Researchers and co-operators have developed a novel way to make housing more affordable in the United Kingdom. The Mutual Home Ownership Society (MHOS) combines the advantages of three strategies. A community land trust owns the land and leases it to a tenant ownership co-operative. With assistance from the land trust, the co-op then negotiates with a lender for a mortgage. Alternatively, mutual housing investment bonds could be sold to finance the building, after the example of the Garden City of Letchworth a century ago.
Once construction is complete, the co-op issues renewable leases to the member-tenants. One of their responsibilities is a lease payment calculated at 35% of monthly household income, after taxes and deductions. These payments and a 5-10% deposit also earn them equity shares in the co-op. Households that make higher lease payments earn more shares. As the co-op’s debt declines (and if the average earnings of members rise over time), the value of the shares goes up.
Outgoing members leave with the growth in value of the shares they financed (minus an agreed percentage). Incoming members purchase occupancy rights and shares from outgoing members. A re-sale formula in the lease ensures the long-term affordability of each unit.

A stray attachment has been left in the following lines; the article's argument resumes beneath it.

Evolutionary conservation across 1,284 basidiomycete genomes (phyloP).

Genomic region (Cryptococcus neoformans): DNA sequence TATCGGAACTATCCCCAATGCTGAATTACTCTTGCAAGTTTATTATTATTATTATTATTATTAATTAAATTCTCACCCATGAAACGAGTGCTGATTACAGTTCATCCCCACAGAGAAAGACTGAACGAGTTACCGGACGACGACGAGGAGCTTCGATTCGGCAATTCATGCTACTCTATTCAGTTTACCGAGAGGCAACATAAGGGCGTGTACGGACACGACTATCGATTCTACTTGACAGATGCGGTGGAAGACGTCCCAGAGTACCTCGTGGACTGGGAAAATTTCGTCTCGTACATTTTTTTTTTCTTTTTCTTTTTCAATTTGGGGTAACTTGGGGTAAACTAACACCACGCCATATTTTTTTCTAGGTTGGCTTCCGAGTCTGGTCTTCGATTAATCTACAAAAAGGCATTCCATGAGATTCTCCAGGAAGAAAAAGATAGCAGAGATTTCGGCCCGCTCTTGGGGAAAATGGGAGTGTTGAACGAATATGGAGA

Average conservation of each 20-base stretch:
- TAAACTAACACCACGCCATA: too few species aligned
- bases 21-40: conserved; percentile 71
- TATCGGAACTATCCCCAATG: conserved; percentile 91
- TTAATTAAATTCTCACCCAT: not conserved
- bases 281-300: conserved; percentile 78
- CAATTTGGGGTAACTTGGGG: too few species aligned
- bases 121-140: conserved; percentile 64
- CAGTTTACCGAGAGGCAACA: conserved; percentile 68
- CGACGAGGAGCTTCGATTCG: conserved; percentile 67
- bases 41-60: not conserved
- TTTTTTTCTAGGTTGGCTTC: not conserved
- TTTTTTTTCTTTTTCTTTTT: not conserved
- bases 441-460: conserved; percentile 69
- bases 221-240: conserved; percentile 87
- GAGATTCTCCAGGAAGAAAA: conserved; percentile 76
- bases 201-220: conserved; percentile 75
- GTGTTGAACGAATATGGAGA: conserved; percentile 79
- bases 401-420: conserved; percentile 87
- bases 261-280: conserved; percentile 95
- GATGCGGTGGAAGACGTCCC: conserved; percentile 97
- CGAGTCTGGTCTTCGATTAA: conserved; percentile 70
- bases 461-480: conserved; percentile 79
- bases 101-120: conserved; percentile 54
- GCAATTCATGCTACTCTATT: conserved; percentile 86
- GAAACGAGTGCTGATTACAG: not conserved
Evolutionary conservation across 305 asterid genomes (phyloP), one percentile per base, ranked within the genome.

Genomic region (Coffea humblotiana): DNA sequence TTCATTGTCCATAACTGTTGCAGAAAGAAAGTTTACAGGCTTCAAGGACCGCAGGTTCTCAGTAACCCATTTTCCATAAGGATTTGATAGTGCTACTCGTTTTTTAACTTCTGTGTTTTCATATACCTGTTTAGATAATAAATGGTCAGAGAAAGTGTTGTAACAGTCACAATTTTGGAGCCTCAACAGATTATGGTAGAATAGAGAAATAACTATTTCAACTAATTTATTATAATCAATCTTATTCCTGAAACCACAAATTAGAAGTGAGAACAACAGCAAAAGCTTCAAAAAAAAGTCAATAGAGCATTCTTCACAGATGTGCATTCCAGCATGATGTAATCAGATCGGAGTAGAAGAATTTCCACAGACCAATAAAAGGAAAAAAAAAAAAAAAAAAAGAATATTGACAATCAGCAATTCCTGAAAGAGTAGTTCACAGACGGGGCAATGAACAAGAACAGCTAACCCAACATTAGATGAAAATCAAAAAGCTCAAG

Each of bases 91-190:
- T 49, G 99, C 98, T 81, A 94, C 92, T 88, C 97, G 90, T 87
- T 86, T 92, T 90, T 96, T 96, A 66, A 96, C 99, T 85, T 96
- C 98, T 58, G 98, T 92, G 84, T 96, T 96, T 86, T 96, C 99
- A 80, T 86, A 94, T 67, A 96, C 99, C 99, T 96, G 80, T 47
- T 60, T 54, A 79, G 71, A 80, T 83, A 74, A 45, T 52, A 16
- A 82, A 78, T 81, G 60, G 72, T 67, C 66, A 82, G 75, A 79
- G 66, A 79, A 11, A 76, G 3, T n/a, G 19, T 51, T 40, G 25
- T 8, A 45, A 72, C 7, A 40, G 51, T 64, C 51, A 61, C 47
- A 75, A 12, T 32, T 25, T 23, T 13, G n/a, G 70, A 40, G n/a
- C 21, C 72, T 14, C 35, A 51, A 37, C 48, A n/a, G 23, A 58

MHOS is welcome news to municipalities where housing is growing unaffordable to large numbers of residents, including many public sector employees. If MHOS developers can acquire land at below-market costs, they can go on to offer a very secure investment to lenders or to social investors. They can improve the property over the long-term and attract member-tenants with both low-cost housing and the prospect of building equity – without endangering the affordability of the units. LILAC, England’s first MHOS (right), is currently under construction in Leeds.
This article helps for the basis for the examination of alternative tenure and housing found in The Resilience Imperative: Co-operative Transitions to a Steady-State Economy, by Michael Lewis and Pat Conaty (New Society Publishers, 2012).
This article is part of the i4 special series, Housing We Can Afford. It is produced in partnership with the BC-Alberta Social Economy Research Alliance (BALTA), with the Canadian Social Economy Research Partnerships, and with funding from the Social Sciences and Humanities Research Council of Canada (SSHRC).